Immunomedics and Mallinckrodt are similarly determined to avoidthe problems encountered with OncoScint. CEA-Scan obtained regulatoryclearance for colorectal applications earlier this year aftera regulatory nightmare, during which advisors initially expressedreservations about the approvability of the agent (SCAN 7/17/96).Immunomedics and Mallinckrodt are not likely to have anywherenear the challenge faced by Cytogen.

"Actually, CEA-Scan is pretty easy to use," Pinskysaid. "But what we want is from the first usage to be asclose to optimal as possible, so we're trying to make sure everyoneknows even the simple things about it."

In the wake of the OncoScint disappointment, no one is takingchances. Du Pont Merck Radiopharmaceuticals in North Billerica,MA, has assembled a force of about 20 clinical specialists toteach nuclear medicine staff how to use Verluma, the new agentit has licensed from NeoRx for U.S. sales. Cynthia Franklin, directorof the new products group at Du Pont, described Verluma as a nicheproduct.

"We recognize that up front," Franklin said. "Itis a small product but it definitely fits a need within the medicalcommunity."

The company plans to approach two distinct groups with informationabout the product: nuclear medicine practitioners and referringphysicians who specialize in small-cell lung cancer.

Companies with new imaging agents are universally downplayingthe market potential of their products. Paul Wulfing, treasurerof MoAb pioneer Centocor of Malvern, PA, is enthusiastic aboutthe prospects for the company's new cardiac radiopharmaceutical,Myoscint, but that enthusiasm ebbed when he spoke about marketspecifics.

"We wouldn't necessarily define it as having great potential,"Wulfing said.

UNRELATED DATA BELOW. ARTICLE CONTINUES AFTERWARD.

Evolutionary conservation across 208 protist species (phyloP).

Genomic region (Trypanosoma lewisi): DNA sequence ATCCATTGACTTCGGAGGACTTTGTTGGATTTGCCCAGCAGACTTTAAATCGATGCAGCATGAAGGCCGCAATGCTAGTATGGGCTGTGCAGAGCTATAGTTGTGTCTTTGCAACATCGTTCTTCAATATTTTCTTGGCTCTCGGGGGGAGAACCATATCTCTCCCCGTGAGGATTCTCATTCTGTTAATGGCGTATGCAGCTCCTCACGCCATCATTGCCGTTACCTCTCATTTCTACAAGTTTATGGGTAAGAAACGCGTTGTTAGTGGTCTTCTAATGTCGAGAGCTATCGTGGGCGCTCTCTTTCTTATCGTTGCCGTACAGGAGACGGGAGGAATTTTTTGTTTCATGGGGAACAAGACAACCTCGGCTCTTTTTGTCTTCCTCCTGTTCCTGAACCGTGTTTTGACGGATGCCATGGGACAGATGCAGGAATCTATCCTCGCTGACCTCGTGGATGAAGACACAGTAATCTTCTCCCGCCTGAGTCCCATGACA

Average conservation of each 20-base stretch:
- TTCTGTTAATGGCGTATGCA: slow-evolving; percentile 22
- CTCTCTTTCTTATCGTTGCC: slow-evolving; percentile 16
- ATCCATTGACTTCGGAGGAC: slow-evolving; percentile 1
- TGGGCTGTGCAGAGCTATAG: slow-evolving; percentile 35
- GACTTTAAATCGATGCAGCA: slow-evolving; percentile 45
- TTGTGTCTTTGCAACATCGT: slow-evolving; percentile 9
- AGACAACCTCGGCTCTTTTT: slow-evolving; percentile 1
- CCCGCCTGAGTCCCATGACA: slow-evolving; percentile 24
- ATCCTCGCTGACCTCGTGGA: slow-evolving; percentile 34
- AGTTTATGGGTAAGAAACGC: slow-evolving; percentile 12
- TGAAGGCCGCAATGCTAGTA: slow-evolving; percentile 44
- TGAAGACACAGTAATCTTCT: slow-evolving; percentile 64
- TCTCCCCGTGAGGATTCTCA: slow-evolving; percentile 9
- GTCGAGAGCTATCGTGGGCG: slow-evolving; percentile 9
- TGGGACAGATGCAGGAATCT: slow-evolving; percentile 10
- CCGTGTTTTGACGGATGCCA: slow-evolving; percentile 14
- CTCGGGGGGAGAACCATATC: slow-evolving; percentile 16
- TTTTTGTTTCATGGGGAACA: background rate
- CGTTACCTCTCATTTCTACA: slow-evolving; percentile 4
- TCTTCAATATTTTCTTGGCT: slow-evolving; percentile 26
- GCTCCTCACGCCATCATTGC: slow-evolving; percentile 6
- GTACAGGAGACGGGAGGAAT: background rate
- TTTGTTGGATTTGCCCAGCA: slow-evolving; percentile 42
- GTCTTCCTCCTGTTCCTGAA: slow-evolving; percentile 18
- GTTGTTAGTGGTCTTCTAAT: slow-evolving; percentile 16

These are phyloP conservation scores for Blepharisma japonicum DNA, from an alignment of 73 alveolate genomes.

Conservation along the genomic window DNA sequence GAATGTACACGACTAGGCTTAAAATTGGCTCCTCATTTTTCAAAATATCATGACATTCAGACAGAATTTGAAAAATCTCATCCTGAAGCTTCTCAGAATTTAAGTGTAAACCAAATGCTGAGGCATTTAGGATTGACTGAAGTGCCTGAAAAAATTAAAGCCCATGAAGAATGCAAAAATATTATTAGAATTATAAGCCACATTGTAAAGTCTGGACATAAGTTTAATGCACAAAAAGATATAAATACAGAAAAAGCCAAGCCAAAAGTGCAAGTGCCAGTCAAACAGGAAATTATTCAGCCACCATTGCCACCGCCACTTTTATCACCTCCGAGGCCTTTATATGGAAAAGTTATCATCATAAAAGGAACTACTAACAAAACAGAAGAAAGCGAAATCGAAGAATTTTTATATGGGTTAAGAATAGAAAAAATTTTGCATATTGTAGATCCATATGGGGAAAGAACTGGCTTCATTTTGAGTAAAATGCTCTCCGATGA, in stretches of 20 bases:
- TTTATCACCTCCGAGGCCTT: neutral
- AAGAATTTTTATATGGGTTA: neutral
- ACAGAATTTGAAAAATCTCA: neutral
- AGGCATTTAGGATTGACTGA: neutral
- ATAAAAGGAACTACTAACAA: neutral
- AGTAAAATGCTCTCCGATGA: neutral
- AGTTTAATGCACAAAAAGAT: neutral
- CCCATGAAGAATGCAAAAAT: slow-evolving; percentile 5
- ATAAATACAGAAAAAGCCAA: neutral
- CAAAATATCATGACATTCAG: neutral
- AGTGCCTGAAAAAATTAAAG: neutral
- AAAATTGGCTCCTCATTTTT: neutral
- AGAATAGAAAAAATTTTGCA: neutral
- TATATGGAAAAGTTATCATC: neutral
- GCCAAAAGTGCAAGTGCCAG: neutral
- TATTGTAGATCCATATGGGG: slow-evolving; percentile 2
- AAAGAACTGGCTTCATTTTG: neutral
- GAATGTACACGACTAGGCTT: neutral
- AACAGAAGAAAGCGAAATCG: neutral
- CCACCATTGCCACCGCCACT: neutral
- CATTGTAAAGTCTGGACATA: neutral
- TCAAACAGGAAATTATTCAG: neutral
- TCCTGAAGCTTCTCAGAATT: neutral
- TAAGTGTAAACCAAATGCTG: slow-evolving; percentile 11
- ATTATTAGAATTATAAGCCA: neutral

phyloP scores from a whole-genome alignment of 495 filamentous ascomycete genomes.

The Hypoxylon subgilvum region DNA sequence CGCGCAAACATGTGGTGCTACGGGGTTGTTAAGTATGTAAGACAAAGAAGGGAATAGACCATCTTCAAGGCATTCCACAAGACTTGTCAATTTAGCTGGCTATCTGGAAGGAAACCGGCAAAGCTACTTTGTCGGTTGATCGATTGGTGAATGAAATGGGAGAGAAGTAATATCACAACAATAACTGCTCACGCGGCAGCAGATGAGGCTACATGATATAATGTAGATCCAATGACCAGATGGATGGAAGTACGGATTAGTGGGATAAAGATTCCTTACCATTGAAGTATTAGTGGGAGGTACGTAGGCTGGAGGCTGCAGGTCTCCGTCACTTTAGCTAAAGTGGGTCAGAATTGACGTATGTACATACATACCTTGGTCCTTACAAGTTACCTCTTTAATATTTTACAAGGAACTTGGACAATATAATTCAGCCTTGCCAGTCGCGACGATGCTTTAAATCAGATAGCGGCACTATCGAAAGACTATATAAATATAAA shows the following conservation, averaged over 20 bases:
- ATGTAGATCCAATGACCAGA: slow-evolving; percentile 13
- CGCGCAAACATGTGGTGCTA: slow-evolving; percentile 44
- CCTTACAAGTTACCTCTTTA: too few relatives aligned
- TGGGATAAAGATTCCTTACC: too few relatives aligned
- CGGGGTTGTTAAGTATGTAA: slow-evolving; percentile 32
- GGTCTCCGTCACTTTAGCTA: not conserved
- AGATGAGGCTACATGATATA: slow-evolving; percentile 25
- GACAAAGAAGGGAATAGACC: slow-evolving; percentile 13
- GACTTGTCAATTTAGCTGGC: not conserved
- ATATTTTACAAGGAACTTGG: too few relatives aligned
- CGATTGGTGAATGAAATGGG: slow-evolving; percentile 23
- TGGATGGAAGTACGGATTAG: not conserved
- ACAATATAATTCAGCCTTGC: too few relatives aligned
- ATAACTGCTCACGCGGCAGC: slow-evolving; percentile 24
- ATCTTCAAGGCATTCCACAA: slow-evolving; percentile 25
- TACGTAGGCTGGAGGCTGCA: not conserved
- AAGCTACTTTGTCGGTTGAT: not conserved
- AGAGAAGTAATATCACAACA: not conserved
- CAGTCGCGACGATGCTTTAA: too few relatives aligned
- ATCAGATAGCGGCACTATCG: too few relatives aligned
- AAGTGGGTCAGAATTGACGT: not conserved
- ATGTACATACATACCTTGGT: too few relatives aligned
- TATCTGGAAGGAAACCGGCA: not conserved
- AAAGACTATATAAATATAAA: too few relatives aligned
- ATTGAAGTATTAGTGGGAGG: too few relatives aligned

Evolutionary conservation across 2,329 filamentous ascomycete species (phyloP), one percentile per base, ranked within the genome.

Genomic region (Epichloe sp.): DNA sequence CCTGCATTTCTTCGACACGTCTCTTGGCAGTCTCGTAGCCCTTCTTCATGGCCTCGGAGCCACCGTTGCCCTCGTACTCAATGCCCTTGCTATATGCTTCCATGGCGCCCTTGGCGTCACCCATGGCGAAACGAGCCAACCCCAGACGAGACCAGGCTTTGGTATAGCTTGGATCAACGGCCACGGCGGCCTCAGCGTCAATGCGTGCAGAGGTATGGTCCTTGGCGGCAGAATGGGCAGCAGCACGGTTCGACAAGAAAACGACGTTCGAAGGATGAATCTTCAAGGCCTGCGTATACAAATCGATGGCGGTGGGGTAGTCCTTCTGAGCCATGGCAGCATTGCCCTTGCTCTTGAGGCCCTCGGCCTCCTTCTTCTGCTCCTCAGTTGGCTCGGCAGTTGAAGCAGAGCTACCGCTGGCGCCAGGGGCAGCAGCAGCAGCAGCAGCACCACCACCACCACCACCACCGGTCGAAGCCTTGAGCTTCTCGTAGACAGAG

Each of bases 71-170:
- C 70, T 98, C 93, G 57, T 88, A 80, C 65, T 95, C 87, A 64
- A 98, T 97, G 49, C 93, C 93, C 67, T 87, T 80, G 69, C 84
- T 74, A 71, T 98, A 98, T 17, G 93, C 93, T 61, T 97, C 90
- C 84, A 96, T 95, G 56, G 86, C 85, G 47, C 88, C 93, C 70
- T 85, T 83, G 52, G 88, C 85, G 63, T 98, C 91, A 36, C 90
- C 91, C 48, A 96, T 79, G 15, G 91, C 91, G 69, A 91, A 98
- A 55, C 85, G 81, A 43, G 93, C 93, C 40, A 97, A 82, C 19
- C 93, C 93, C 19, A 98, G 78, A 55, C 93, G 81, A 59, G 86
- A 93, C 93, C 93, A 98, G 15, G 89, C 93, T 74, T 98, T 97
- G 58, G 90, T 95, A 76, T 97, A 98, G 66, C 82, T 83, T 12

One company that is unabashedly bullish on its products is Diatideof Londonderry, NH. The company has five peptide-based agentsin clinical trials. These agents, dubbed techtides because theycombine technetium with peptides, are being groomed for imagingtumors, thrombi, atherosclerosis, and infectious diseases.

Ron Kinder, Diatide executive vice president of sales, marketing,and business development, believes the problem with the currentwave of targeted agents is their price tags. He points to OctreoScan,Mallinckrodt's peptide-based product targeted at neuroendocrinetumors.

"The biggest problem is price: $800 a dose," he said."

Bumping up that price is the cost of indium, which is more expensivethan the technetium used in Diatide's agents. As all Diatide agentsare linked to this radioisotope, they should have an edge in themarket -- when they get there."

Regardless of the isotope, however, the cost of these productsis not likely to fall much below the $300 to $400 range. CEA-Scan,for example, uses technetium, the least expensive of any imagingisotope at$850 a dose.

What's driving the cost of these agents is the long developmentcycle, including extensive clinical trials and the FDA regulatoryeffort needed to reach market.

"That basically tells us that the absurd cost of gettingthrough the FDA is rendering our drugs too expensive to buy,"UCLA's Marcus said. "Enormous changes have to occur in theway the FDA reviews our drugs or we need to take the drugs awayfrom the FDA entirely and have them reviewed by another group."

Several companies are trying to get more bang for their investmentby expanding applications for approved products. Immunomedicsultimately would like to get CEA-Scan approved for use in otherindications. Some phase II trials have been completed.

"We think the data are very good," Pinsky said. "Weintend to present these data to the FDA and hopefully they'llguide us as to the best way to get other indications approved."